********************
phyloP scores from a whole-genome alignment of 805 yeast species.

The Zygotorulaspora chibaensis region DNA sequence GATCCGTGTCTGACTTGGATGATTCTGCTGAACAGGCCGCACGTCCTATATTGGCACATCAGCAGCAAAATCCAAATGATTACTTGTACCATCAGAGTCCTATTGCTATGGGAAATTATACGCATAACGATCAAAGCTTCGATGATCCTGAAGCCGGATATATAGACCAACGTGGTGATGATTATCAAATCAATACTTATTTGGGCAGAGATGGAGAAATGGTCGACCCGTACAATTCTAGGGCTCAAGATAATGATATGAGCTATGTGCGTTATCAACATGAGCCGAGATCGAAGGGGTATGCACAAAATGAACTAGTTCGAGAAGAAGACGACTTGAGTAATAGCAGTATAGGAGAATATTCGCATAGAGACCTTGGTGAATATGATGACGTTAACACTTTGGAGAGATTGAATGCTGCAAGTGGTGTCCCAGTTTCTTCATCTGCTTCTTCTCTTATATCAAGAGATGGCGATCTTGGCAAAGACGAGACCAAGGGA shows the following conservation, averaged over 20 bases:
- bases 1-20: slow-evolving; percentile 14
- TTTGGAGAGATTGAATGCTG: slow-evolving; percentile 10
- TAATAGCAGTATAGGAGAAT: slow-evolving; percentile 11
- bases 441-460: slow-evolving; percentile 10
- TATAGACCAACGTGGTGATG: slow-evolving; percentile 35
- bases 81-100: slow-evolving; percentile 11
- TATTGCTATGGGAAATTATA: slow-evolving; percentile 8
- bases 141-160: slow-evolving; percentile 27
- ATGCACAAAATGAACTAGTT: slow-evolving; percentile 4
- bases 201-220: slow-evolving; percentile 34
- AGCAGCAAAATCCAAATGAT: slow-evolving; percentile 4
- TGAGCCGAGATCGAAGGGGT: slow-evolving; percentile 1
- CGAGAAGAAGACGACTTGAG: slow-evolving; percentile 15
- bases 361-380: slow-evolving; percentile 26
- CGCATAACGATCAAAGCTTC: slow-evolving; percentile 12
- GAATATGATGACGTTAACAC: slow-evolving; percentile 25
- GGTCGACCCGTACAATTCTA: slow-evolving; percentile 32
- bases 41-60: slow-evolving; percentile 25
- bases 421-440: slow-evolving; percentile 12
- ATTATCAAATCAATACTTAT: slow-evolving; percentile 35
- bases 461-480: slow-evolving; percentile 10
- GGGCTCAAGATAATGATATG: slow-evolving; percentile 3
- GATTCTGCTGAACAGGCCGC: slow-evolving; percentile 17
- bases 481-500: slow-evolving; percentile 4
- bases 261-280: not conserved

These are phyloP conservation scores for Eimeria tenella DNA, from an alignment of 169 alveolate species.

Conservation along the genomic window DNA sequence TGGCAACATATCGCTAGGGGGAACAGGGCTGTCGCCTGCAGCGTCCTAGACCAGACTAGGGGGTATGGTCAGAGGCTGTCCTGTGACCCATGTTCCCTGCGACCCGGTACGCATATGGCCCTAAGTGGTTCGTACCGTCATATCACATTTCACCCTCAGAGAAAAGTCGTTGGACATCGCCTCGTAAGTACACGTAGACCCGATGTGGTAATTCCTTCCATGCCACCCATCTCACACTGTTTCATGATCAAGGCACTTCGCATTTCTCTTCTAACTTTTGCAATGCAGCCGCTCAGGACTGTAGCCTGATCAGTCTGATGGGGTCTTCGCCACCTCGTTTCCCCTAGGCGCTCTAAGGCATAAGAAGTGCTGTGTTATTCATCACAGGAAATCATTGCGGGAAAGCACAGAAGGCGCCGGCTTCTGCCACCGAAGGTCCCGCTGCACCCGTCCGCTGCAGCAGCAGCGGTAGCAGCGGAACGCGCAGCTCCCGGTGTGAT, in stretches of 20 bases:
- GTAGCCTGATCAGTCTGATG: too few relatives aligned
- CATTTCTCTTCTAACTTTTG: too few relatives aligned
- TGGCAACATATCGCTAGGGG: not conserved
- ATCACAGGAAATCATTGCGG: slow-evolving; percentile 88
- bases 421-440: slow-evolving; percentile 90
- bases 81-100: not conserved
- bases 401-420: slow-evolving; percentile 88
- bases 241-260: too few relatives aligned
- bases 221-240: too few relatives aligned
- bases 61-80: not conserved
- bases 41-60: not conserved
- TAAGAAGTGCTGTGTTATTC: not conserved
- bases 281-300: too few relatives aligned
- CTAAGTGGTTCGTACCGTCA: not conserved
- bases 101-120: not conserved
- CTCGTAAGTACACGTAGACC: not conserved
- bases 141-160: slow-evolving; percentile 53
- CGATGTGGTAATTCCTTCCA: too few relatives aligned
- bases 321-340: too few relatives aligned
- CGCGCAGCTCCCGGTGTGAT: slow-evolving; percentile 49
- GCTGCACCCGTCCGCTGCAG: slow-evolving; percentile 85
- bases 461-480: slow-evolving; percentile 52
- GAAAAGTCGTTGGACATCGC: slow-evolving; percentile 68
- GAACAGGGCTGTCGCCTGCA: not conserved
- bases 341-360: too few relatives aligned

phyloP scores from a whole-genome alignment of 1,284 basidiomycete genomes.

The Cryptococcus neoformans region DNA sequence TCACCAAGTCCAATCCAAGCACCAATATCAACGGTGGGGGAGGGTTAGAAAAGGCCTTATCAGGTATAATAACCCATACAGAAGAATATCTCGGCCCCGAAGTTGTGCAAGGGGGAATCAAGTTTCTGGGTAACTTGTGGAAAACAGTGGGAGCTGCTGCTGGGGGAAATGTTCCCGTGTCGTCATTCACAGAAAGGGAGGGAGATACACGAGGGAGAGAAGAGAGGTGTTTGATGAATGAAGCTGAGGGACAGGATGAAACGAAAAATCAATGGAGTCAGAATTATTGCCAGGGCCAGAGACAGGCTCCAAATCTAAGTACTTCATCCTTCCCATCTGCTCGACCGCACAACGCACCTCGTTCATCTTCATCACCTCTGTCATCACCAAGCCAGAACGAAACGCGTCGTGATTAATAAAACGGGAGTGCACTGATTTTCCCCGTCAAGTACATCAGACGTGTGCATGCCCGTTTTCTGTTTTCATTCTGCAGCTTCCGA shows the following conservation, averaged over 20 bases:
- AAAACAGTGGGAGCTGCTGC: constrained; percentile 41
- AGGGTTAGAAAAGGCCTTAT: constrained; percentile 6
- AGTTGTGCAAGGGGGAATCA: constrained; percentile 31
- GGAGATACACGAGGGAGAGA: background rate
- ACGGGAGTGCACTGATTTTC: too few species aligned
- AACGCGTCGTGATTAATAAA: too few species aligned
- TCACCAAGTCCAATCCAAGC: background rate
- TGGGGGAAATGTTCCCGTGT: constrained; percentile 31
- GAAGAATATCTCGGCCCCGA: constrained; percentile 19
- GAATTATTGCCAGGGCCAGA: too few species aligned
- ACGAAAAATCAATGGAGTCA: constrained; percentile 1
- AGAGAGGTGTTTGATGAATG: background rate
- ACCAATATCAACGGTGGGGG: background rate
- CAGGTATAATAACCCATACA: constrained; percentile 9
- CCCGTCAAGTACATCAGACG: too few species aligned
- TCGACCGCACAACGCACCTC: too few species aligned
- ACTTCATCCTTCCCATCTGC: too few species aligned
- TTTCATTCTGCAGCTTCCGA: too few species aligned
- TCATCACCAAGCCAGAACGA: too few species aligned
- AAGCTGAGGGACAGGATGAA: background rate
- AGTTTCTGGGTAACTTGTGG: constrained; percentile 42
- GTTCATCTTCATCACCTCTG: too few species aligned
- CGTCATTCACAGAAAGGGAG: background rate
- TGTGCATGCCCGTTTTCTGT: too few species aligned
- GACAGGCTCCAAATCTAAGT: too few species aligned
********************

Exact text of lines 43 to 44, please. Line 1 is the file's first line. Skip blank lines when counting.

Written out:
- CTAAGTGGTTCGTACCGTCA: not conserved
- bases 101-120: not conserved